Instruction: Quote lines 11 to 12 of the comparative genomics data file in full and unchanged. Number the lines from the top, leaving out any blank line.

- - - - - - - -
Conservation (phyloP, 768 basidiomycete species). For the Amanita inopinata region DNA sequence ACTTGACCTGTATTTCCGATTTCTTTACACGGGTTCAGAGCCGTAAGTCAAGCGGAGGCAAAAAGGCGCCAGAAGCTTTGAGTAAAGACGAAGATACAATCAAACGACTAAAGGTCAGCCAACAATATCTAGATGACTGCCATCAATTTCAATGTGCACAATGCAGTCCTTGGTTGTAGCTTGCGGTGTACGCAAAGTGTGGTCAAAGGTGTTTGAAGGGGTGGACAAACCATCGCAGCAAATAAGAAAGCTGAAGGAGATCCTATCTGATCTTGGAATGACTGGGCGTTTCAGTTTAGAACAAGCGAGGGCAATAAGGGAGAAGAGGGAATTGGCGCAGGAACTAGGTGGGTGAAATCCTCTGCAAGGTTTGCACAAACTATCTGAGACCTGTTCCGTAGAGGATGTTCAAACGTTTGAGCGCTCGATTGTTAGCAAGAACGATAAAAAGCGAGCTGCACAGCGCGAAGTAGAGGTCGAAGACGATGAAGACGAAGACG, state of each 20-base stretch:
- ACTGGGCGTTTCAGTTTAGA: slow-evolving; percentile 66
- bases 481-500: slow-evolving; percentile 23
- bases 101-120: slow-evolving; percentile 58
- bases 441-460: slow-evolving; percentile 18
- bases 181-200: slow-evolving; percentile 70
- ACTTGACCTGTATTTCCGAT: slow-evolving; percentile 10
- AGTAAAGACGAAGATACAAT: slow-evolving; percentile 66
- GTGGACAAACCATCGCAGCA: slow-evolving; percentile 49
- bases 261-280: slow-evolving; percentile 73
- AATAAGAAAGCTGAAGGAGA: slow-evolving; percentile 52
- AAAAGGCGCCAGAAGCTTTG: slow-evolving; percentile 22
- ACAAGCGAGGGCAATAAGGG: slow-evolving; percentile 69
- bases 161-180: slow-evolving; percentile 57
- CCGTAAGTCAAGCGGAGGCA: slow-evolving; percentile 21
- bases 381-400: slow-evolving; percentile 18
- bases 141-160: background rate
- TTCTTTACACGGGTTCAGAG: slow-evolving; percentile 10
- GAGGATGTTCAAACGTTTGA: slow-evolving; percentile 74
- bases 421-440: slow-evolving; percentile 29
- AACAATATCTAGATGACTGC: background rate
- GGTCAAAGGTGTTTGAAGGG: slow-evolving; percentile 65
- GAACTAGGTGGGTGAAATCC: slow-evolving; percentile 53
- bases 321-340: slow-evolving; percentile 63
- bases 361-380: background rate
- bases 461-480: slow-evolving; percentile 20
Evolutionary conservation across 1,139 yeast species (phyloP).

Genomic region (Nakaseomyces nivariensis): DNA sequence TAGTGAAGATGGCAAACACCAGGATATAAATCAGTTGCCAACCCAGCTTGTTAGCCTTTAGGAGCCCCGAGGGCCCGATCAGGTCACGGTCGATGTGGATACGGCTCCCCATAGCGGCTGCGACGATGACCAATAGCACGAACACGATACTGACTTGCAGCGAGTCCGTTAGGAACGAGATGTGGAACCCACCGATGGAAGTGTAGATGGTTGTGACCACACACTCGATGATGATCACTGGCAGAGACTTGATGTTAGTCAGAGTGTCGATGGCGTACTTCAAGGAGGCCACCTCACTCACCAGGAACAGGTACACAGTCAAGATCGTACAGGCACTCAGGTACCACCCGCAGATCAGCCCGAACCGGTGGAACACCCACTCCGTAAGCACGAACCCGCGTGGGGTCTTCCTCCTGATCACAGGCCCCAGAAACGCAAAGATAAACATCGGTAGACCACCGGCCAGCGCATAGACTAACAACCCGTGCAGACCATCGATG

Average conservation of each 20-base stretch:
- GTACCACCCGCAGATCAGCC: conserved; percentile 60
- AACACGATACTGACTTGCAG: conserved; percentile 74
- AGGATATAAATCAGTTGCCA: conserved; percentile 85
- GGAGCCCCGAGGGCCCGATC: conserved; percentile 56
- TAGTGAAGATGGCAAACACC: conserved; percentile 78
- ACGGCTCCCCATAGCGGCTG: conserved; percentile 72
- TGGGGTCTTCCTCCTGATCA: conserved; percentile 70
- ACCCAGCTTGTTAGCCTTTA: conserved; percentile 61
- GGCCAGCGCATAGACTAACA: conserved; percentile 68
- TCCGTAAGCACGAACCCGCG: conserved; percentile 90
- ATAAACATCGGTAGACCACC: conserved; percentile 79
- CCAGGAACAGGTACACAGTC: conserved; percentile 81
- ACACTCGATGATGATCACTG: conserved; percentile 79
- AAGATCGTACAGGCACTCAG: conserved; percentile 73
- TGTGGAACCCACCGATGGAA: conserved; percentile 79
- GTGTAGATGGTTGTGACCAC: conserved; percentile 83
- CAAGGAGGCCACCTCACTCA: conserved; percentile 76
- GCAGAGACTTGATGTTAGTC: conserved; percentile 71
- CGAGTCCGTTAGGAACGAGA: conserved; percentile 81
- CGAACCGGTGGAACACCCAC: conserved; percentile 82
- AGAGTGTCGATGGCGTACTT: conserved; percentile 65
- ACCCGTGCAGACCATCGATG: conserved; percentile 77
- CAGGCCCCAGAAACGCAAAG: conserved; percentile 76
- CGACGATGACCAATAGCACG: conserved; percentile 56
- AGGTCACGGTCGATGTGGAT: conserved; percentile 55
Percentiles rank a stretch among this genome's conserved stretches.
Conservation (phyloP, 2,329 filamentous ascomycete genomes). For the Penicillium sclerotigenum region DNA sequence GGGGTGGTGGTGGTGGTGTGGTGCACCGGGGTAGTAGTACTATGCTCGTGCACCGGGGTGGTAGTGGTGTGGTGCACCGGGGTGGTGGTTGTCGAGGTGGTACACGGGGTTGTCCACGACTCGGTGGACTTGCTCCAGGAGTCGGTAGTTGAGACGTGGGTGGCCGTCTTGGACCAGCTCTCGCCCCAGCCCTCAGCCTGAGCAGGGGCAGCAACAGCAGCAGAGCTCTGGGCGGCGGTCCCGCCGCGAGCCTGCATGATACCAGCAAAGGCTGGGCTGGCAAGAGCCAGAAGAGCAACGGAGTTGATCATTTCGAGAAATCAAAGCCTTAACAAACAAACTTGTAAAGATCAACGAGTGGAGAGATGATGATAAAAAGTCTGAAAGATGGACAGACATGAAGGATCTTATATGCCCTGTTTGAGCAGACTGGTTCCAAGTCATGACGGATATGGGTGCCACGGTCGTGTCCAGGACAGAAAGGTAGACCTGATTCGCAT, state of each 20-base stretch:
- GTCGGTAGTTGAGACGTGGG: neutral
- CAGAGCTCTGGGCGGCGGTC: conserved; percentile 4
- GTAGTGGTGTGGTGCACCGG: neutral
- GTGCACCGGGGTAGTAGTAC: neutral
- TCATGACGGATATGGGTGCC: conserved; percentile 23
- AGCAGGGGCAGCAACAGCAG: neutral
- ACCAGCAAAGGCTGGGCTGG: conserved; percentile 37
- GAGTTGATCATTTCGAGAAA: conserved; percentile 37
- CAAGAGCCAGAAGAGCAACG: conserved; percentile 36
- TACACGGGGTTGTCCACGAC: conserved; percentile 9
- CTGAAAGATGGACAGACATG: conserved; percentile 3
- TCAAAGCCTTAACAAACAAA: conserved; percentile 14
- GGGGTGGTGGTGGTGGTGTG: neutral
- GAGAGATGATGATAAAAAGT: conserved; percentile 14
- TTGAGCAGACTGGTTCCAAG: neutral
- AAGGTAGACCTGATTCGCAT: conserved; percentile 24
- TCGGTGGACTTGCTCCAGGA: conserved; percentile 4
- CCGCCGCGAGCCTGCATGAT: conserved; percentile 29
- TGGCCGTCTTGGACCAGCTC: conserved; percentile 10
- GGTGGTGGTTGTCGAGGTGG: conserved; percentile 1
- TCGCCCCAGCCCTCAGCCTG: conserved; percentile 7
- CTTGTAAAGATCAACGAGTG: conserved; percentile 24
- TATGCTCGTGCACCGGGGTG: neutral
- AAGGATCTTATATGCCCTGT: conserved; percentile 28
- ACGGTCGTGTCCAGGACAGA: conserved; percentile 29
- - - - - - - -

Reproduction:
- AATAAGAAAGCTGAAGGAGA: slow-evolving; percentile 52
- AAAAGGCGCCAGAAGCTTTG: slow-evolving; percentile 22